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Monday, 23 September, 2002, 21:58 GMT 22:58 UK
Palm losses still widening
Palm m515
Palm is building new machines, but struggling to make money
Palm Computing, the company which helped kick-start the handheld computer market, lost more than eight times as much in the three months to August 2002 as in the previous year.

The company made a net loss of $258.7m (167m), widening from $32.4m in 2001, while sales slipped to $172.3m from $214.3m.

But when the costs of separating its operating system arm and a radical restructuring are taken into account, the company said, its losses - at $36.4m - were less than analysts had feared.

And it pointed to its latest initiative, the division of its product line into clearly-marked professional and consumer brands with a batch of new models, as evidence that better times were ahead.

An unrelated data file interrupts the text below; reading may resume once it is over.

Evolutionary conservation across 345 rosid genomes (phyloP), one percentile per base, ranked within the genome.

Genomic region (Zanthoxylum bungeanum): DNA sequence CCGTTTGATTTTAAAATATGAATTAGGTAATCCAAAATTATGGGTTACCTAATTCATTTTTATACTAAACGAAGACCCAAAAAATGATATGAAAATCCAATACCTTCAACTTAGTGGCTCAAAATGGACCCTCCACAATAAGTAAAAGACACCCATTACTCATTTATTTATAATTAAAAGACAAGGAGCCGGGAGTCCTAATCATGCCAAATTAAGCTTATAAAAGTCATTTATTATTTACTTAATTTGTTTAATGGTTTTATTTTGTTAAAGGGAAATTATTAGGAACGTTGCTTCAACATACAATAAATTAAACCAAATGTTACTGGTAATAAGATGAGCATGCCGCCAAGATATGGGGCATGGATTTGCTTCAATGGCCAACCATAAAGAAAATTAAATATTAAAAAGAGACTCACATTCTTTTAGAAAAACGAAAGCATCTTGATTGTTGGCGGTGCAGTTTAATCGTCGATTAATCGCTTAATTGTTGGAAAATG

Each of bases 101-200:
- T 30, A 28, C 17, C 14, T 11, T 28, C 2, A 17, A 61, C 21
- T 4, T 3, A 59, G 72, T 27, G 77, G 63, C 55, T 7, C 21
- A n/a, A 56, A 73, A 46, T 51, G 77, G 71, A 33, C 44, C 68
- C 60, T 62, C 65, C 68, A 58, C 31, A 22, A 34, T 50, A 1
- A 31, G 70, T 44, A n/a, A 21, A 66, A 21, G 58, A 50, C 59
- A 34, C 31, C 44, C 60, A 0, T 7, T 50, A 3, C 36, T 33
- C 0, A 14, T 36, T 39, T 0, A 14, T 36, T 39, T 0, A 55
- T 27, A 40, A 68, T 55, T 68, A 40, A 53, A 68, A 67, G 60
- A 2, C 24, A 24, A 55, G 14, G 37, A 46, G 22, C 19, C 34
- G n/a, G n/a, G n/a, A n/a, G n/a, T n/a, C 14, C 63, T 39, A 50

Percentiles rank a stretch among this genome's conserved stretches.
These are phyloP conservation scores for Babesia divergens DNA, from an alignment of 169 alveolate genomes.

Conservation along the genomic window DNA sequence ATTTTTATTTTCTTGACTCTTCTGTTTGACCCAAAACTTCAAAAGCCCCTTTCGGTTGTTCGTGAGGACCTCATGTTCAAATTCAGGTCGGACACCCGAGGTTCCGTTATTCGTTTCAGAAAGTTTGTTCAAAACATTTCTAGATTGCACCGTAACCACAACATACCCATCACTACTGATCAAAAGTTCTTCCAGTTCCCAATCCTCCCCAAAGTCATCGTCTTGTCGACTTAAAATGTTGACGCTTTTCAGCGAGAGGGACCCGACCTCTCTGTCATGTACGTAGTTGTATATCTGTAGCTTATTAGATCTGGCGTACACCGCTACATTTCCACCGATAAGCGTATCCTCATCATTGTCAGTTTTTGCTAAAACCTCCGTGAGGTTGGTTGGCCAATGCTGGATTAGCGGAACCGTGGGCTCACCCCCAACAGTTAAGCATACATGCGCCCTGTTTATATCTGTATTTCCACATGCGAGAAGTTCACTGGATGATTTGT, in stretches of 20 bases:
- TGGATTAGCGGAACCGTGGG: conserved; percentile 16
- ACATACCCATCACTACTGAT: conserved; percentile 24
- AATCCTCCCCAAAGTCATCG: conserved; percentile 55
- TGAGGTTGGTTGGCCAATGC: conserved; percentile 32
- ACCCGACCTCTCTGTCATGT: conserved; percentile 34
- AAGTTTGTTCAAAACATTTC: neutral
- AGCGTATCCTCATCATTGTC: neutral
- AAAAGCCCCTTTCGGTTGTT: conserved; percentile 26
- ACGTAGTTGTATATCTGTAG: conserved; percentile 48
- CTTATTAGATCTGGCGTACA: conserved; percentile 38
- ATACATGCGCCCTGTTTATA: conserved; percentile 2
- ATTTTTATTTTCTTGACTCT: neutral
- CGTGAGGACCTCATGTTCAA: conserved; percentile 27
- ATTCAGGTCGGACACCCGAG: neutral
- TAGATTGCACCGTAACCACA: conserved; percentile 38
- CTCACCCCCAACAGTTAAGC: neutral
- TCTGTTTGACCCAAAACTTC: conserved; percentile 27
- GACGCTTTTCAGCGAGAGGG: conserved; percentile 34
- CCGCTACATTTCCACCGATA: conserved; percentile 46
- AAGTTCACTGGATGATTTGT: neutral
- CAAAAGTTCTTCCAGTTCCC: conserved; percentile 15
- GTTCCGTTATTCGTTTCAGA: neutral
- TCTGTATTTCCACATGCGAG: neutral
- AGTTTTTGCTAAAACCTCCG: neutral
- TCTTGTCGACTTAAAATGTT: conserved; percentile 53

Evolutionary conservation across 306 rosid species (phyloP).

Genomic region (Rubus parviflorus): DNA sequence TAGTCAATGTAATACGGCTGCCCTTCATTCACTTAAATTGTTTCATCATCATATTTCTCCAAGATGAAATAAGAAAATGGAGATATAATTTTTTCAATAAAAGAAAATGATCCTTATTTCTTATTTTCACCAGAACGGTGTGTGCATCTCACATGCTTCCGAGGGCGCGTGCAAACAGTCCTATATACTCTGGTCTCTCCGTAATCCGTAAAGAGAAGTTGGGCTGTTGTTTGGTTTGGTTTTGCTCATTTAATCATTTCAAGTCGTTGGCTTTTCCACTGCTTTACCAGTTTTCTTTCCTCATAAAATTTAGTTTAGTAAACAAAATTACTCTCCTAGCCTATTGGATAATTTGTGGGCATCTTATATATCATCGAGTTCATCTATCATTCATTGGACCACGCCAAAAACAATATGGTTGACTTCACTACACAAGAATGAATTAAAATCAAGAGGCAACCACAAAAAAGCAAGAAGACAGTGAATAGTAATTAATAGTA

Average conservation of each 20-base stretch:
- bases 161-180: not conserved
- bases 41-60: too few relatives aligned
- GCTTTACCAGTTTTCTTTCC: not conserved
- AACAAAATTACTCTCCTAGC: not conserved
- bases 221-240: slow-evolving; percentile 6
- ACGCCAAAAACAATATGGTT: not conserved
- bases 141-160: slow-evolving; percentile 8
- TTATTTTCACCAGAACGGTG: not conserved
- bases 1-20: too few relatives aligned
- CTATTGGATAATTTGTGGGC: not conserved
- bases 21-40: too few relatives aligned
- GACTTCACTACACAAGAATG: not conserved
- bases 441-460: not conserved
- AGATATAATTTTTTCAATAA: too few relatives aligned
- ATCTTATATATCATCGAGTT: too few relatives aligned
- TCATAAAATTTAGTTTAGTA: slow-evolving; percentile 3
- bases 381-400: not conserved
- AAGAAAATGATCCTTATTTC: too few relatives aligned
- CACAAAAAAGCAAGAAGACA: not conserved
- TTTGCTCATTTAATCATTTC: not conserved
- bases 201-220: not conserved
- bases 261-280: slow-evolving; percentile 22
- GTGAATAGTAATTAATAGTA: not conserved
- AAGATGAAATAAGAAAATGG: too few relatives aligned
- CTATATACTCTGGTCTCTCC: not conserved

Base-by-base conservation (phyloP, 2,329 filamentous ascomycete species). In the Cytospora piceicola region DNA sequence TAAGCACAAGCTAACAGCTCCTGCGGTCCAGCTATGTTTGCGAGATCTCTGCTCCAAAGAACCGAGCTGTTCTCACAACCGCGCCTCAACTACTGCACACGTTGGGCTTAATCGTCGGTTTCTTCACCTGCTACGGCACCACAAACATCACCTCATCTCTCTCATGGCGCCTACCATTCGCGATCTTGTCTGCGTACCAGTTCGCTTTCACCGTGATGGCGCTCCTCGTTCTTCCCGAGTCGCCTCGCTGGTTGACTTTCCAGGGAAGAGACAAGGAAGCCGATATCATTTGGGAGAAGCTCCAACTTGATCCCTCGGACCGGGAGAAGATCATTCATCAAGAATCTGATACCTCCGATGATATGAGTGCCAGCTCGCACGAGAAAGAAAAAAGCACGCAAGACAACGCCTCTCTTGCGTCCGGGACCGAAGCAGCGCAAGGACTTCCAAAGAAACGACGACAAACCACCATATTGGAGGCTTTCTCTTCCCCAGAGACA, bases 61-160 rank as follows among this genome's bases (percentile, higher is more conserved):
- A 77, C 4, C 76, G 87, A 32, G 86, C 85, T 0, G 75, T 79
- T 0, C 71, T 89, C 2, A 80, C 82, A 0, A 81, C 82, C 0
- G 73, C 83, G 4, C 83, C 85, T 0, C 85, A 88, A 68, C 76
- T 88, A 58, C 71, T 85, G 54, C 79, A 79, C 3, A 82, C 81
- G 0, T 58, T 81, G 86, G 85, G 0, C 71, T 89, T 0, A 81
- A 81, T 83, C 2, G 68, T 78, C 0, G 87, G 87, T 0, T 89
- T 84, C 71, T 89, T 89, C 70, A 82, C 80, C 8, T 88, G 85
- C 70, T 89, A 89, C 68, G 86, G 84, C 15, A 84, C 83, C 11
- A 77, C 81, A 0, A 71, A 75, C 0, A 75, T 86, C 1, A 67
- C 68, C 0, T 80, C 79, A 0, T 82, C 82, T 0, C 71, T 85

How are the mighty fallen

The company almost single-handedly invented the market for handheld computers in the mid-1990s, along with Apple - which later gave up on its pioneering but overpriced and oversized Newton machine.

Now, though, all handheld makers are suffering a prolonged slump, with Palm feeling the pain worse than most.

Analysts widely believe that the company has wasted the past few years on unsatisfactory products and has let its operating system drift.

Meanwhile Microsoft's Pocket PC system - once a laughing stock - has hoovered up a large minority of the market.

Still, Palm has a number of loyal licensees including consumer electronics standbys such as Sony.

And the new products include for the first time a stripped-down consumer model intended to retail for less than $100, a new low in the handheld market.

See also:

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